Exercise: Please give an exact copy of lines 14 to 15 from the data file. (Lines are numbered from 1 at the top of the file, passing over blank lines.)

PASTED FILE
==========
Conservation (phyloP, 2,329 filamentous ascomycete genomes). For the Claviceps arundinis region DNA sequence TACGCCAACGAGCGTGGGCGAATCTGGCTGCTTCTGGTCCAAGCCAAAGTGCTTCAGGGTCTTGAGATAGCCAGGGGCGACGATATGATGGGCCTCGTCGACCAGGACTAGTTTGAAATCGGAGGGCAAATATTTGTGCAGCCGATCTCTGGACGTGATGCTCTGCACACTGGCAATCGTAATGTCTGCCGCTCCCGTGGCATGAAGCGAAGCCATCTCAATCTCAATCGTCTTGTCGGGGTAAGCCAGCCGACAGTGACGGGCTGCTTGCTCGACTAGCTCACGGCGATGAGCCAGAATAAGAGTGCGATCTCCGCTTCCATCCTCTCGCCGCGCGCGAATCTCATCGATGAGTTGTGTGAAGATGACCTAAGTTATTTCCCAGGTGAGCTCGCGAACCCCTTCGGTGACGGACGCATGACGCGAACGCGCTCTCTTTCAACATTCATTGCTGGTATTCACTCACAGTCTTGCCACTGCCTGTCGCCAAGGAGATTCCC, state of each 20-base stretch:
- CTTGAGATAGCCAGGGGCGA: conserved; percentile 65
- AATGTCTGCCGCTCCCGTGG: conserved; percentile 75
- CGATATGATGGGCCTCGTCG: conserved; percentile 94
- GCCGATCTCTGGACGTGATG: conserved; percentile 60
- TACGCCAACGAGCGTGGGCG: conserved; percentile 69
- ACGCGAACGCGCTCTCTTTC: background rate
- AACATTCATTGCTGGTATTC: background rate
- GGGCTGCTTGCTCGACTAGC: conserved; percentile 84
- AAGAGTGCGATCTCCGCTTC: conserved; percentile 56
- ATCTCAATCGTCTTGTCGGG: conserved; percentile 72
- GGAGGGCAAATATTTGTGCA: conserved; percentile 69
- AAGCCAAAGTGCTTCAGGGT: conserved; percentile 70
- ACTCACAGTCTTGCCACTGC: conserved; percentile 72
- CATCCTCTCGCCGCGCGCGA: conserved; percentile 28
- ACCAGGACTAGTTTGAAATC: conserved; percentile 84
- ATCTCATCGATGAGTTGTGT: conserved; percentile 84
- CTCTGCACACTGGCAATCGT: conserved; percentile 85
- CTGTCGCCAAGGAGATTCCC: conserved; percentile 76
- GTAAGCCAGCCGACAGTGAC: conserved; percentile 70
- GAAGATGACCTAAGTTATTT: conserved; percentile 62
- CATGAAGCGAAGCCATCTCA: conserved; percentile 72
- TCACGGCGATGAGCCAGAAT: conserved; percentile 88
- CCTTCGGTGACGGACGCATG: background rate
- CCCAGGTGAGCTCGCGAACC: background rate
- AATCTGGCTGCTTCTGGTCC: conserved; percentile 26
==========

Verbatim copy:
- ACTCACAGTCTTGCCACTGC: conserved; percentile 72
- CATCCTCTCGCCGCGCGCGA: conserved; percentile 28